The little-known Mindanao shrew mouse (Crunomys melanius) is one of 15 mice species endemic to the Philippine Islands (3). The Mindanao shrew mouse’s has dark chestnut, spiny fur on the upperparts and blackish-grey underparts (2)(4). The long tail is blackish-brown on the upperside and slightly paler on the underside, and the ears and feet are also blackish-brown (4).
The local native name for the Mindanao shrew mouse is ‘talacogun’, meaning an animal that lives in the ‘cogun’, a high and coarse grass (4).
Also known as
Mindanao shrew rat, Southern Philippine shrew-mouse.
Active during the day (5), the Mindanao shrew mouse forages amongst leaf litter and ground moss near large rocks and fallen logs, to uncover an abundance of insects and arthropods on which to feed (2).
No information on the Mindanao shrew mouse’s breeding biology and life history is available. Like other mice, the Mindanao shrew mouse probably produces many young during its very short lifespan, as it is thought to live for less than two years in the wild (5).
The Mindanao shrew mouse is considered to be threatened by the significant deforestation taking place in the lowlands throughout its range (1). Much of this species’ habitat has already been lost (1), and a mere three percent of primary forest is estimated to remain in the lowlands, as a result of extensive logging (6). It is likely that the Mindanao shrew mouse population will decline further as the habitat destruction continues (1).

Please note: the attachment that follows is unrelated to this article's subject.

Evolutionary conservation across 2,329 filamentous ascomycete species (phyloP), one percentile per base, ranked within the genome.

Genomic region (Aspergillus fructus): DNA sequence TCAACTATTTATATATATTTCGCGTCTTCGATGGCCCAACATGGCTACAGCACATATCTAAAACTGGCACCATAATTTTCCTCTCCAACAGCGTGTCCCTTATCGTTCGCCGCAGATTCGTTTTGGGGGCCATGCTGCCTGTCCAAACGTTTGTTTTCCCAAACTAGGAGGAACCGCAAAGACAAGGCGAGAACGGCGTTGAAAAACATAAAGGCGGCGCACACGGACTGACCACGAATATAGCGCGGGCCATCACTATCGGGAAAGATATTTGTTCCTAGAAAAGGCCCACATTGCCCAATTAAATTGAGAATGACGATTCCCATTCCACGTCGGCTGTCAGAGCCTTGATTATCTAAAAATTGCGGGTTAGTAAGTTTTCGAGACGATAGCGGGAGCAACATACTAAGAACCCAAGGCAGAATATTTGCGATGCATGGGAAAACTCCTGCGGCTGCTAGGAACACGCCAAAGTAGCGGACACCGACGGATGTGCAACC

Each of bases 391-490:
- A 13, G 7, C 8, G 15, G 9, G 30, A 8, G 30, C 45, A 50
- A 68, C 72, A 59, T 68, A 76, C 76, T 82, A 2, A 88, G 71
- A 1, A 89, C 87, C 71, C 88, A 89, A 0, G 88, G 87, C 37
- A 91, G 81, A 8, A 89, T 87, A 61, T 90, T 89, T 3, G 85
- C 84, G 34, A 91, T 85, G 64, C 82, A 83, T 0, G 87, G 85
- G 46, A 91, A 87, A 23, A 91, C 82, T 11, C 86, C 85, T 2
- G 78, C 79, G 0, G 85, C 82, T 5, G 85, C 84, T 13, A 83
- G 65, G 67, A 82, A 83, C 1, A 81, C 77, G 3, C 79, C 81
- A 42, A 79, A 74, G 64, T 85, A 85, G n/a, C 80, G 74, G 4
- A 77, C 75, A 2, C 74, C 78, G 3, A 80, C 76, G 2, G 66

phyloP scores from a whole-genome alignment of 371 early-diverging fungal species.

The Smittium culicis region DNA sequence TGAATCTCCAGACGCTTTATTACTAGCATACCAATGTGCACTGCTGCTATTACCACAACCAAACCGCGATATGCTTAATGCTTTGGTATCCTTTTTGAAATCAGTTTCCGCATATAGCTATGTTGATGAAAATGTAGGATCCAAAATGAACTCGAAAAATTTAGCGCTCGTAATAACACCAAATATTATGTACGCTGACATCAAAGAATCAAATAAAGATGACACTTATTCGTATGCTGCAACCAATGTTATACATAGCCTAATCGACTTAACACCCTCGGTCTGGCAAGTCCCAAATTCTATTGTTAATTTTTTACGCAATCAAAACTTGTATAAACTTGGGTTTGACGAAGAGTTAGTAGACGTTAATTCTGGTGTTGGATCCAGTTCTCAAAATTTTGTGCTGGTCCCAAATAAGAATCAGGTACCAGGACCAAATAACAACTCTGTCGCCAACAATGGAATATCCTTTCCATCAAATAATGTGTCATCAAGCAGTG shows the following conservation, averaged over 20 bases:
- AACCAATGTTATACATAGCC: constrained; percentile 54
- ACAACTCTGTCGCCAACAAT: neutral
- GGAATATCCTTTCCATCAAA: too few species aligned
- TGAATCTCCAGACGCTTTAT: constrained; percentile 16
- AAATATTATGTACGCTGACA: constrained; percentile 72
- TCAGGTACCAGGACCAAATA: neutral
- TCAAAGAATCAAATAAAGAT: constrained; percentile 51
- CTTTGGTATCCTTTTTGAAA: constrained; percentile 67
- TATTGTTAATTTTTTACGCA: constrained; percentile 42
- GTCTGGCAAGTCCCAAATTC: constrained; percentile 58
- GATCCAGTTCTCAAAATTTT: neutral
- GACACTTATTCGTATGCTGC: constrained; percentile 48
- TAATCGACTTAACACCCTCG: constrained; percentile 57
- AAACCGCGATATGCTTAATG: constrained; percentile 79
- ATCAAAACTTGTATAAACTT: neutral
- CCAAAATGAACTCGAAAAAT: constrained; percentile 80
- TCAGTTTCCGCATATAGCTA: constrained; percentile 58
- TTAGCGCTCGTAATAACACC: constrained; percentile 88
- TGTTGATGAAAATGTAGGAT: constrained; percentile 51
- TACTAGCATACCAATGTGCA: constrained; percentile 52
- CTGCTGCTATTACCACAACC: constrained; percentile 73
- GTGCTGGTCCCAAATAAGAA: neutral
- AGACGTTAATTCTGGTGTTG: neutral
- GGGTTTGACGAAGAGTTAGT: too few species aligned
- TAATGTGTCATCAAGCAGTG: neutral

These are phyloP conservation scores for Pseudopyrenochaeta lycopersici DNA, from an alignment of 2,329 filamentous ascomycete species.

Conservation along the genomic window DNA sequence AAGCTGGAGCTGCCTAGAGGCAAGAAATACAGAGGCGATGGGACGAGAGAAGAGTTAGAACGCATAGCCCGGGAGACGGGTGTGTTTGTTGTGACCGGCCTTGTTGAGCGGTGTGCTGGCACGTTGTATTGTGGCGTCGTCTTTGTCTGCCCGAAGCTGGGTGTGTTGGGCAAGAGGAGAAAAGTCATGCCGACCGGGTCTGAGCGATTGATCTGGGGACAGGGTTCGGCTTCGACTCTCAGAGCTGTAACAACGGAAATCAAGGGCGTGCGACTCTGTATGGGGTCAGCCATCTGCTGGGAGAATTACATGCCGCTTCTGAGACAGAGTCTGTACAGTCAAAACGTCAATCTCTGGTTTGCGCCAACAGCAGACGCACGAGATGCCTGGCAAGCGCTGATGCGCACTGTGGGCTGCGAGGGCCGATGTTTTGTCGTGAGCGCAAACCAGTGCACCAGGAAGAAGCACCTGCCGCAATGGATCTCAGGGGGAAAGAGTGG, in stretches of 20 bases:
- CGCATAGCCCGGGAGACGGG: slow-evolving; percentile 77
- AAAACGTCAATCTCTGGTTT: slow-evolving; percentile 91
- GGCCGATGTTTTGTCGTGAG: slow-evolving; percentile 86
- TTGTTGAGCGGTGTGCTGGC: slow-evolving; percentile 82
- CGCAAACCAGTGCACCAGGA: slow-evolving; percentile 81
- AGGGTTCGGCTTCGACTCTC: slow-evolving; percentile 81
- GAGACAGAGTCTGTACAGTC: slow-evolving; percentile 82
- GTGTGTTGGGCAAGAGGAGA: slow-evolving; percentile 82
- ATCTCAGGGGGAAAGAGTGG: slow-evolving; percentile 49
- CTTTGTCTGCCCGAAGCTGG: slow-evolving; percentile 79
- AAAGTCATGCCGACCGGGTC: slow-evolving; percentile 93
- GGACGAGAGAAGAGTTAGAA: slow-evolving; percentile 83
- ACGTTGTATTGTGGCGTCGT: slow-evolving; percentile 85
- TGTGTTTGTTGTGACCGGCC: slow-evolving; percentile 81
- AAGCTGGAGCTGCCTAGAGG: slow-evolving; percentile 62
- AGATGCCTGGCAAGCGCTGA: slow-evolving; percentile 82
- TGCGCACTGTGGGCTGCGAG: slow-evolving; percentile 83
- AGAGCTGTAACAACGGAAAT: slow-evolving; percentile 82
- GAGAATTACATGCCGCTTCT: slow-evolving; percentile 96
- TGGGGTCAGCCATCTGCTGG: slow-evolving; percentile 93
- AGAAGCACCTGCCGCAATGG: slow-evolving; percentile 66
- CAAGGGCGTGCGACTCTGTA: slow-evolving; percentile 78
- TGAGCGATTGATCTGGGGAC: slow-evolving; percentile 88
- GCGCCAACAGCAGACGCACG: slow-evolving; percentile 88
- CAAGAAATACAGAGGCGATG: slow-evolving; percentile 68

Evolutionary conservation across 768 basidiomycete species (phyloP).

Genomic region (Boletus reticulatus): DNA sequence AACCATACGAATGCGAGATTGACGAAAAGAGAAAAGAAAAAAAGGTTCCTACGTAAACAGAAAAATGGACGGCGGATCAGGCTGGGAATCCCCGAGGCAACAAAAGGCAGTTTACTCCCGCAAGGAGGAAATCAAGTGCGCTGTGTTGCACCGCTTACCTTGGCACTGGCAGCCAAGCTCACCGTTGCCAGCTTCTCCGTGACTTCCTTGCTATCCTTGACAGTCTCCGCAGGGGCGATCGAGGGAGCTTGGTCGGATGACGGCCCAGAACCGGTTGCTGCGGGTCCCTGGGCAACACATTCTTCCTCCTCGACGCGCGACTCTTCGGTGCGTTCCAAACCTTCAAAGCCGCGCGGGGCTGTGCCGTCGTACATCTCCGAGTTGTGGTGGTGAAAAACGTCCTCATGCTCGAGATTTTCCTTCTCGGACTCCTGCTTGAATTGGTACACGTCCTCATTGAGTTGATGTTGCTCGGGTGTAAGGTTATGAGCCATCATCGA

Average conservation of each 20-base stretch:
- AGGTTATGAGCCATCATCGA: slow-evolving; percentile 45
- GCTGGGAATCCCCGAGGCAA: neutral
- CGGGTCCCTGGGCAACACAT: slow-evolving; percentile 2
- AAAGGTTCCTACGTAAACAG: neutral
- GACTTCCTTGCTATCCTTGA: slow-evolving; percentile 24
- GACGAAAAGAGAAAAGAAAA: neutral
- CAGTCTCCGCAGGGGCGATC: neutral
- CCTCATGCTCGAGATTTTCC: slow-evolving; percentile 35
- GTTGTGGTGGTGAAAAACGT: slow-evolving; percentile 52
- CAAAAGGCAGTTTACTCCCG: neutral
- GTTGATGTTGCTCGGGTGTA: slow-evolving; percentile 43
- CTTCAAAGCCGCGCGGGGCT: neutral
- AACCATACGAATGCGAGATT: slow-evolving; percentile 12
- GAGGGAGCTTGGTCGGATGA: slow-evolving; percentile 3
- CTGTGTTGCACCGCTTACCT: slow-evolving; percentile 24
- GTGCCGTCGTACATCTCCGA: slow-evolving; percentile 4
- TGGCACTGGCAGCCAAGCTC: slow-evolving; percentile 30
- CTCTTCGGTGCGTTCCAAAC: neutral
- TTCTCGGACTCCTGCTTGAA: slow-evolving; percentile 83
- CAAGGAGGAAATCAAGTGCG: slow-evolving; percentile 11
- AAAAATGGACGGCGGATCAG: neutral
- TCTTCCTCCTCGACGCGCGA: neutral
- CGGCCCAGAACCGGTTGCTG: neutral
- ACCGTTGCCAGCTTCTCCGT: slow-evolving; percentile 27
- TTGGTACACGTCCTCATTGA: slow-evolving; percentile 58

Before any conservation measures can be implemented for the Mindanao shrew mouse, more research needs to be undertaken on this species, to determine its population status and to establish whether it can survive in secondary forest(1).
Habitat-wide conservation action is required if the Philippines’ forests and the numerous unique species they hold, are to persist. To be successful, any conservation action needs to be compatible with the country’s development goals, as it tries to provide for a growing human population (6).
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